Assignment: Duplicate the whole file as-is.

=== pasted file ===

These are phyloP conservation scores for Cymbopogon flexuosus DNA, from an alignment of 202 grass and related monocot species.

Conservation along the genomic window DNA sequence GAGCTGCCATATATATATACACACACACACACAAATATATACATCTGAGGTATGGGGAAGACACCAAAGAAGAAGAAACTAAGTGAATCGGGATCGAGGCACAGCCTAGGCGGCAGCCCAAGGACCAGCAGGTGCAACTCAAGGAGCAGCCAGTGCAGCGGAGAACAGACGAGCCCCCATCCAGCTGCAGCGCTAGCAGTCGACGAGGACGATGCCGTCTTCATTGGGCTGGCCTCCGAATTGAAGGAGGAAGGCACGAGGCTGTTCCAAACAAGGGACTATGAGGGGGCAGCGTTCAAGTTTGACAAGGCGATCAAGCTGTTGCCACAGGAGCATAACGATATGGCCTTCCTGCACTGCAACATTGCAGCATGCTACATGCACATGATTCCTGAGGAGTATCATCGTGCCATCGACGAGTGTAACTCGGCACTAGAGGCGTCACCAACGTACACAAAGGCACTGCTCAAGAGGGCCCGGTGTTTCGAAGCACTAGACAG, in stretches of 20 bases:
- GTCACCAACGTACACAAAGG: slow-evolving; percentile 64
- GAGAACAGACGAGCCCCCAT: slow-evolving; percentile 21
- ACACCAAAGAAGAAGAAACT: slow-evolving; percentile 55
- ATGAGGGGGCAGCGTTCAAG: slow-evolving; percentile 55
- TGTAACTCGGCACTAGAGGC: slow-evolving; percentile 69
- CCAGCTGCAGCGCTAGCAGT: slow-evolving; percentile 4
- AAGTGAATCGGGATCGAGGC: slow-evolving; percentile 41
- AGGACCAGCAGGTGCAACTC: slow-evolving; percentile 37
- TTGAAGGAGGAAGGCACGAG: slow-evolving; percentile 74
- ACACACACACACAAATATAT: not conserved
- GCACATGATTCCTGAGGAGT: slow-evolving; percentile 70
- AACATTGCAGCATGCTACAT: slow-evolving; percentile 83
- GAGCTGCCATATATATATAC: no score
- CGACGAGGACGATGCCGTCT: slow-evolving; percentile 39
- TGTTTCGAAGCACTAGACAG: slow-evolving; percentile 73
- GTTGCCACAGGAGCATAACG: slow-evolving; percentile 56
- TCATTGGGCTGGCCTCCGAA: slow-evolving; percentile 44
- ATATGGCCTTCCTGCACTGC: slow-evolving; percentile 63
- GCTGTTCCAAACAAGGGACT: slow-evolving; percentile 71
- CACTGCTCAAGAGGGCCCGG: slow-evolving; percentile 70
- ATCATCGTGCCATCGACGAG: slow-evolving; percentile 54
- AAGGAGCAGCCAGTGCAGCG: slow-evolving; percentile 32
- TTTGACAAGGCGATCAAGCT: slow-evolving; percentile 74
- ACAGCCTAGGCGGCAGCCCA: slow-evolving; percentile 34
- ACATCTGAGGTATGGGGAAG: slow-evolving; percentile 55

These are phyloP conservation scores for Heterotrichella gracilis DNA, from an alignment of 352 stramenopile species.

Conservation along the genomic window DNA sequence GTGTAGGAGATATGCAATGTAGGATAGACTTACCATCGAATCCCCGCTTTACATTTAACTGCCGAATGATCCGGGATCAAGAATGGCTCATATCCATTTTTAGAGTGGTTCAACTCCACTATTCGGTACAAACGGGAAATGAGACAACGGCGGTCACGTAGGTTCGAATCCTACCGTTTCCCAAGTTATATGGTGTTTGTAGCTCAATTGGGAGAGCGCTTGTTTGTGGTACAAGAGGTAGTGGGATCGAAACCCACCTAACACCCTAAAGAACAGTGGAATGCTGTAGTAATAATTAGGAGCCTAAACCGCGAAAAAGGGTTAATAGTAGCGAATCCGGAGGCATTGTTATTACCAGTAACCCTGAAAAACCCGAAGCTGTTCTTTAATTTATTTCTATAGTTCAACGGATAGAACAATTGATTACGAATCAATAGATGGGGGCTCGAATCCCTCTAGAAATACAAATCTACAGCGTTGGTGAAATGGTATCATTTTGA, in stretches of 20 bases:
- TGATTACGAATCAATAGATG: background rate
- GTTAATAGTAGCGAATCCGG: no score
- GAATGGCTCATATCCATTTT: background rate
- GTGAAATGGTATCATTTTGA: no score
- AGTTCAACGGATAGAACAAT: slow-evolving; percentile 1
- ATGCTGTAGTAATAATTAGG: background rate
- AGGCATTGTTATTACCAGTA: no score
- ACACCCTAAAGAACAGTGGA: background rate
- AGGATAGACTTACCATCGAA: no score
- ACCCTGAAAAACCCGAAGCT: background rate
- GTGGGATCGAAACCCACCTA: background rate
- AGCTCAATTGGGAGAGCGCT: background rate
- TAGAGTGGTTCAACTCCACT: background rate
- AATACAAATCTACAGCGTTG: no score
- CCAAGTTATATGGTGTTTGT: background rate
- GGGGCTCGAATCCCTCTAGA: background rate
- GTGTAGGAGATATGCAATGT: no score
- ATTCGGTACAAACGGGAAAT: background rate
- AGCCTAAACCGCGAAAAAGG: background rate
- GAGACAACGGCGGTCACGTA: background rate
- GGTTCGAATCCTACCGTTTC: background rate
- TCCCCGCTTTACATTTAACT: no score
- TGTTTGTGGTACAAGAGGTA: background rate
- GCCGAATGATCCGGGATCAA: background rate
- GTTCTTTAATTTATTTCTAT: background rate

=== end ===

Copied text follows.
These are phyloP conservation scores for Cymbopogon flexuosus DNA, from an alignment of 202 grass and related monocot species.

Conservation along the genomic window DNA sequence GAGCTGCCATATATATATACACACACACACACAAATATATACATCTGAGGTATGGGGAAGACACCAAAGAAGAAGAAACTAAGTGAATCGGGATCGAGGCACAGCCTAGGCGGCAGCCCAAGGACCAGCAGGTGCAACTCAAGGAGCAGCCAGTGCAGCGGAGAACAGACGAGCCCCCATCCAGCTGCAGCGCTAGCAGTCGACGAGGACGATGCCGTCTTCATTGGGCTGGCCTCCGAATTGAAGGAGGAAGGCACGAGGCTGTTCCAAACAAGGGACTATGAGGGGGCAGCGTTCAAGTTTGACAAGGCGATCAAGCTGTTGCCACAGGAGCATAACGATATGGCCTTCCTGCACTGCAACATTGCAGCATGCTACATGCACATGATTCCTGAGGAGTATCATCGTGCCATCGACGAGTGTAACTCGGCACTAGAGGCGTCACCAACGTACACAAAGGCACTGCTCAAGAGGGCCCGGTGTTTCGAAGCACTAGACAG, in stretches of 20 bases:
- GTCACCAACGTACACAAAGG: slow-evolving; percentile 64
- GAGAACAGACGAGCCCCCAT: slow-evolving; percentile 21
- ACACCAAAGAAGAAGAAACT: slow-evolving; percentile 55
- ATGAGGGGGCAGCGTTCAAG: slow-evolving; percentile 55
- TGTAACTCGGCACTAGAGGC: slow-evolving; percentile 69
- CCAGCTGCAGCGCTAGCAGT: slow-evolving; percentile 4
- AAGTGAATCGGGATCGAGGC: slow-evolving; percentile 41
- AGGACCAGCAGGTGCAACTC: slow-evolving; percentile 37
- TTGAAGGAGGAAGGCACGAG: slow-evolving; percentile 74
- ACACACACACACAAATATAT: not conserved
- GCACATGATTCCTGAGGAGT: slow-evolving; percentile 70
- AACATTGCAGCATGCTACAT: slow-evolving; percentile 83
- GAGCTGCCATATATATATAC: no score
- CGACGAGGACGATGCCGTCT: slow-evolving; percentile 39
- TGTTTCGAAGCACTAGACAG: slow-evolving; percentile 73
- GTTGCCACAGGAGCATAACG: slow-evolving; percentile 56
- TCATTGGGCTGGCCTCCGAA: slow-evolving; percentile 44
- ATATGGCCTTCCTGCACTGC: slow-evolving; percentile 63
- GCTGTTCCAAACAAGGGACT: slow-evolving; percentile 71
- CACTGCTCAAGAGGGCCCGG: slow-evolving; percentile 70
- ATCATCGTGCCATCGACGAG: slow-evolving; percentile 54
- AAGGAGCAGCCAGTGCAGCG: slow-evolving; percentile 32
- TTTGACAAGGCGATCAAGCT: slow-evolving; percentile 74
- ACAGCCTAGGCGGCAGCCCA: slow-evolving; percentile 34
- ACATCTGAGGTATGGGGAAG: slow-evolving; percentile 55

These are phyloP conservation scores for Heterotrichella gracilis DNA, from an alignment of 352 stramenopile species.

Conservation along the genomic window DNA sequence GTGTAGGAGATATGCAATGTAGGATAGACTTACCATCGAATCCCCGCTTTACATTTAACTGCCGAATGATCCGGGATCAAGAATGGCTCATATCCATTTTTAGAGTGGTTCAACTCCACTATTCGGTACAAACGGGAAATGAGACAACGGCGGTCACGTAGGTTCGAATCCTACCGTTTCCCAAGTTATATGGTGTTTGTAGCTCAATTGGGAGAGCGCTTGTTTGTGGTACAAGAGGTAGTGGGATCGAAACCCACCTAACACCCTAAAGAACAGTGGAATGCTGTAGTAATAATTAGGAGCCTAAACCGCGAAAAAGGGTTAATAGTAGCGAATCCGGAGGCATTGTTATTACCAGTAACCCTGAAAAACCCGAAGCTGTTCTTTAATTTATTTCTATAGTTCAACGGATAGAACAATTGATTACGAATCAATAGATGGGGGCTCGAATCCCTCTAGAAATACAAATCTACAGCGTTGGTGAAATGGTATCATTTTGA, in stretches of 20 bases:
- TGATTACGAATCAATAGATG: background rate
- GTTAATAGTAGCGAATCCGG: no score
- GAATGGCTCATATCCATTTT: background rate
- GTGAAATGGTATCATTTTGA: no score
- AGTTCAACGGATAGAACAAT: slow-evolving; percentile 1
- ATGCTGTAGTAATAATTAGG: background rate
- AGGCATTGTTATTACCAGTA: no score
- ACACCCTAAAGAACAGTGGA: background rate
- AGGATAGACTTACCATCGAA: no score
- ACCCTGAAAAACCCGAAGCT: background rate
- GTGGGATCGAAACCCACCTA: background rate
- AGCTCAATTGGGAGAGCGCT: background rate
- TAGAGTGGTTCAACTCCACT: background rate
- AATACAAATCTACAGCGTTG: no score
- CCAAGTTATATGGTGTTTGT: background rate
- GGGGCTCGAATCCCTCTAGA: background rate
- GTGTAGGAGATATGCAATGT: no score
- ATTCGGTACAAACGGGAAAT: background rate
- AGCCTAAACCGCGAAAAAGG: background rate
- GAGACAACGGCGGTCACGTA: background rate
- GGTTCGAATCCTACCGTTTC: background rate
- TCCCCGCTTTACATTTAACT: no score
- TGTTTGTGGTACAAGAGGTA: background rate
- GCCGAATGATCCGGGATCAA: background rate
- GTTCTTTAATTTATTTCTAT: background rate